I had my worst ever experience in Yankee Stadium on June 27, 2016, when a rain delay declared with one down in the top of the ninth — a 3:56 rain delay! — halted what should have been a hard-fought 6-5 Yankee win over the visiting Rangers. A Mark Teixeira seventh-inning home run gave the Yanks a 6-4 lead, and Rougned Odor halved the Yankee edge with a blast off Andrew Miller in the eighth. With a hard rain having fallen for innings, Aroldis Chapman couldn’t even stand on the soaked mound in the ninth, much less push off from it. Each team had batted for eight innings, with the visitors having scored last; the field was unplayable, with the rain expected to continue for hours — it did not disappoint. It should have been called right then, an eight-inning, rain-shortened 6-5 Yankee win. Kirby Yates had a disastrous ninth inning four hours later, twice hitting batters with pitches when it seemed he might escape early trouble. Texas scored four, and had themselves a 9-6, eight-hour win, played before 25 or 30 rain-drenched fans. That home plate ump John Tumpane still has his job in 2017 baffles and infuriates me.
Behind a strong Vidal Nuno start (two hits through six innings), the Yankees shut out Brandon Workman and the visiting Red Sox 6-0 on June 27, 2014. Much of the offense came via home runs from Brett Gardner, Kelly Johnson, and Brian McCann, with the catcher chipping in two hits, two rbi’s, and two runs scored.
Despite cashing in a 5-4 win over Cleveland in Yankee Stadium on June 27, 2012, Yankee season hopes took a big hit when a Kelly Shoppach grounder up the middle broke Andy Pettitte‘s leg. The two runs the Indians scored that fifth inning gave them a 3-2 lead, but a Robinson Cano two-run homer and a late Eric Chavez rbi single gave the Yanks the win.
It was a rarity in 1978 when Ron Guidry didn’t go deep into a game, and when the opposition scored. But the Yanks picked him up on June 27, when Gator only went six innings and gave up eight hits to the Red Sox. Graig Nettles won the game in the 14th inning with a two-run jack off Dick Drago, 6-4. Sparky Lyle got the win in relief, and Guidry’s record held at 13-0.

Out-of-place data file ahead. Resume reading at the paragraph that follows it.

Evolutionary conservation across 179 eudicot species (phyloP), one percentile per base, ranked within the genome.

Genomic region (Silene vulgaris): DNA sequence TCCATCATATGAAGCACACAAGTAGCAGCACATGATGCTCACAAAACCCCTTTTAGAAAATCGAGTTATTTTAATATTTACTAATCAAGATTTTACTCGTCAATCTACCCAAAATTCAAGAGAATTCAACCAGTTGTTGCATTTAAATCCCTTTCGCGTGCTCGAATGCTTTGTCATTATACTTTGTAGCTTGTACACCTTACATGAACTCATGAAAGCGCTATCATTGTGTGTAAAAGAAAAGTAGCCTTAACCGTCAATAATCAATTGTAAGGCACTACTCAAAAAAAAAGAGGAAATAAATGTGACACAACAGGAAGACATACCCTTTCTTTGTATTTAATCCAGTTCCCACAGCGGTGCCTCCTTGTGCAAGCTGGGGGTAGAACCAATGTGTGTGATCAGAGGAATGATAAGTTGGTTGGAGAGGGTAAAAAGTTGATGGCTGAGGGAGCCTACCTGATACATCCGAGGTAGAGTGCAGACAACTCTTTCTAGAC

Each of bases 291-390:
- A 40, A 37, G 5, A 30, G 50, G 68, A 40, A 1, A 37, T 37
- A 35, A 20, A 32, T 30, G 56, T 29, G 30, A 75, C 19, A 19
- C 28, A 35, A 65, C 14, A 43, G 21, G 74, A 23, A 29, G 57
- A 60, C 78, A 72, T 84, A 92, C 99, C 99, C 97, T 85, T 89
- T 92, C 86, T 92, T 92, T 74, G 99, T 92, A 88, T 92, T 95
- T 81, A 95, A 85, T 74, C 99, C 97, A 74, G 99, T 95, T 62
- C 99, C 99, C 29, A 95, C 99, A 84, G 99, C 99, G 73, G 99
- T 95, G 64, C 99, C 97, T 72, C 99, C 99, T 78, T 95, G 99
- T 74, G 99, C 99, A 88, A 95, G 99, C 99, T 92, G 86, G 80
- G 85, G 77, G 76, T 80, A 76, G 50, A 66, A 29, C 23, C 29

The Yanks held on to beat Denny McLain and the Tigers 5-4 on June 27, 1964, once Mickey Mantle‘s dinger in the fourth had given them a 4-1 lead.
Phil Hughes posted an uncharacteristically strong 2013 start on June 27 vs. Texas, allowing just five hits with an economical 105 pitches through eight. But a depleted Yankee lineup featuring Jayson Nix, Vernon Wells, Zoilo Almonte, David Adams, Albert Gonzalez, and Austin Romine responded with just two singles and two walks against southpaw Derek Holland in a 2-0 loss. Rookie Texas third baseman Jurickson Profar scored both runs for the Rangers, the latter on a fifth-inning home run.
The Mets tied the Yanks 5-5 in the sixth inning of a Friday, June 27 contest in the Bronx in 2003 on a Tony Clark home run, but Raul Mondesi knocked in the game winner in a 6-5 Yankee win. But the aspect of this game that is perhaps most noteworthy is the guy who closed it. This was Dan Miceli‘s lone Yankee save.
Cuban defector Jose Contreras had one of his better Yankee starts in an 8-1 interleague victory over the crosstown Mets in Shea Stadium on June 27, 2004. Two Derek Jeter homers off Steve Trachsel and one by Gary Sheffield got the Bombers started on their way. But the day got better as in the second game played that day as an ESPN Sunday night game in the Bronx, the Yanks jumped on Matt Ginter for six tallies in the first inning. Ruben Sierra capped that frame with a three-run home run, Miguel Cairo homered later, and the Yanks won going away 11-6, calming the hometown fans with four more tallies in the eighth.
The White Sox reached young Jim Bouton for all the runs in the first five frames, and Ray Herbert spread out five Bomber singles in a 6-0 win over the Yanks on June 27, 1963.